In addition to the economic benefits that both families and our state receive from creating greater opportunity to access high-quality care, children’s future outcomes have also been shown to have a positive relationship to the accessibility and quality of child care and early childhood education they receive, further asserting the need for an equitable publicly-funded program in the state of Ohio.
These benefits extend beyond the individual impact on one child. Expanding the accessibility and affordability of child care has clear, undeniable connections to the workforce participation of working mothers and the economic stability of women and their families.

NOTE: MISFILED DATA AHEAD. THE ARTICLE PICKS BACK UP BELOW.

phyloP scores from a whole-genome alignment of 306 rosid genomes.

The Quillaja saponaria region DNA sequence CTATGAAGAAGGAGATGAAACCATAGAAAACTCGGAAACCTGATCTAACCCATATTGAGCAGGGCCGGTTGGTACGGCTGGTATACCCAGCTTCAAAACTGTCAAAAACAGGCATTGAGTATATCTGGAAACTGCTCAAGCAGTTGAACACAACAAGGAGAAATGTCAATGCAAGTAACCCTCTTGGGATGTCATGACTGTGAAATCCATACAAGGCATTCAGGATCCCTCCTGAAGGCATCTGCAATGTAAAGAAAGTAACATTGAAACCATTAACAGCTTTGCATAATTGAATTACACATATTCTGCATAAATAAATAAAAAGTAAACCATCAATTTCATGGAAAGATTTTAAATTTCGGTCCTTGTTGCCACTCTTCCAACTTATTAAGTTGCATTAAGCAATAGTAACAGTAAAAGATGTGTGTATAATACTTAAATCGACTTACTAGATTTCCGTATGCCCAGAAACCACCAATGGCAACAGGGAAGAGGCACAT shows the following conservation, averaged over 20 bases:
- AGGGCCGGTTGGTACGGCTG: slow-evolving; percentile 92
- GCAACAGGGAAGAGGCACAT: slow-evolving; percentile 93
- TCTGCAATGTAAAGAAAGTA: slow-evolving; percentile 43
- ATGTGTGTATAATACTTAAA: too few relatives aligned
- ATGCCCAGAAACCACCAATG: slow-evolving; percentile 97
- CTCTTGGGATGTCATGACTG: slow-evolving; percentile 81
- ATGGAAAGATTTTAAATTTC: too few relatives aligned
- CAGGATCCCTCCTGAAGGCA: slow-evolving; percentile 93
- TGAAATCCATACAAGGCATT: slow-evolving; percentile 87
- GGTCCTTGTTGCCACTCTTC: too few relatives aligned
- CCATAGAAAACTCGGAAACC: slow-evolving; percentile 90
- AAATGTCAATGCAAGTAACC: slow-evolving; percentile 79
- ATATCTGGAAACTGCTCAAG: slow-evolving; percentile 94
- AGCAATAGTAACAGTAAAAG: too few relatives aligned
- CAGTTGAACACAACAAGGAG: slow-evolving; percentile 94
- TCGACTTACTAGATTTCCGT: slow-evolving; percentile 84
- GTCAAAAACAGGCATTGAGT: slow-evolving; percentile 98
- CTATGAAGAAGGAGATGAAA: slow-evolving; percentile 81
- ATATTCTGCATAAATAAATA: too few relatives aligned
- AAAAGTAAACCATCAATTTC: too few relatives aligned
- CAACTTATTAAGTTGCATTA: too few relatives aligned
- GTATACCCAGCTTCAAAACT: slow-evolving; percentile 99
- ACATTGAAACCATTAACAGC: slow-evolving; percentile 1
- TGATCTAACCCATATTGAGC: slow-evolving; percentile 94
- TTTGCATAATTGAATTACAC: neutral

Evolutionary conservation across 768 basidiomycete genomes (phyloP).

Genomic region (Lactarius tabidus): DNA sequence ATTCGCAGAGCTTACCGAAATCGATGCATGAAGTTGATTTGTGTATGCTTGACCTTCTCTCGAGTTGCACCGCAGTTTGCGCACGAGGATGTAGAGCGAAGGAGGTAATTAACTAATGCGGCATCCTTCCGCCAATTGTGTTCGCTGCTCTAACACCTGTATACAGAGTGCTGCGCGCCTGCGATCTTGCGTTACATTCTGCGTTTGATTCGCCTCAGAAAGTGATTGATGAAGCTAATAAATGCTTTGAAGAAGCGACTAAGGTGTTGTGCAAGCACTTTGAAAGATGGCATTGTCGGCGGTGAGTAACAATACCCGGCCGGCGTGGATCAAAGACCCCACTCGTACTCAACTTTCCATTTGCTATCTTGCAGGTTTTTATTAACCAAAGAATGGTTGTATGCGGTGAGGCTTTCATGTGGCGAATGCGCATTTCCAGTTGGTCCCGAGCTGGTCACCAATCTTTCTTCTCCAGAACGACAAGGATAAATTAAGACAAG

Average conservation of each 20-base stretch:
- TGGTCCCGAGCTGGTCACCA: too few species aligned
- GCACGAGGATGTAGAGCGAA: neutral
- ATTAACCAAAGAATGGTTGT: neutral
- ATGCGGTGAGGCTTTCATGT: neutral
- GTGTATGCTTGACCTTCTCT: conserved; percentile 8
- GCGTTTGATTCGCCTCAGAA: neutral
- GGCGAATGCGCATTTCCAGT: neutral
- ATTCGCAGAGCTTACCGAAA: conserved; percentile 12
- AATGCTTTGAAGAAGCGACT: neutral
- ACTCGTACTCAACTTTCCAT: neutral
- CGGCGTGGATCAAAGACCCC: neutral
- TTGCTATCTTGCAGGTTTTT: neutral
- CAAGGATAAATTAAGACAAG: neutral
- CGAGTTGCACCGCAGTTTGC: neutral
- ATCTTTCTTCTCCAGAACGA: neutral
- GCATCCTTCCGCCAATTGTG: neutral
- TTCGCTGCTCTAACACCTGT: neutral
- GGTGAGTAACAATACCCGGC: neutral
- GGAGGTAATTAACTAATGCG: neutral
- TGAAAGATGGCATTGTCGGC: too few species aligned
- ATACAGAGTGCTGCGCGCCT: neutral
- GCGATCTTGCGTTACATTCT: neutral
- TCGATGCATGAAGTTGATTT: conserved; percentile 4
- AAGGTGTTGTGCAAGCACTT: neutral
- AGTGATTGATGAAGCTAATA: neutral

High-quality child care has long been difficult to afford in Ohio. Even before the pandemic, the high cost of child care put it out of reach for many working families. Ohio must take steps to expand access to high-quality child care. Investing in to our state’s child care system supports working mothers’ ability to provide for their families, which will play a foundational role in stabilizing businesses, rebuilding our economy, and helping all families thrive.
Groundwork Ohio's budget blog series features stories from child care professionals, families, business leaders, and community members on why there's an urgent need in their communities to expand access to quality child care. In the state biennial budget, Ohio legislators have the opportunity to increase eligibility for the state's publicly funded child care program from 130% of the Federal Poverty Level to 150% of the Federal Poverty Level. Read our child care budget fact sheet to learn more about why there is an urgent need to increase access to quality child care. Take action today by contacting your Senator urging their support for expanding eligibility by clicking here.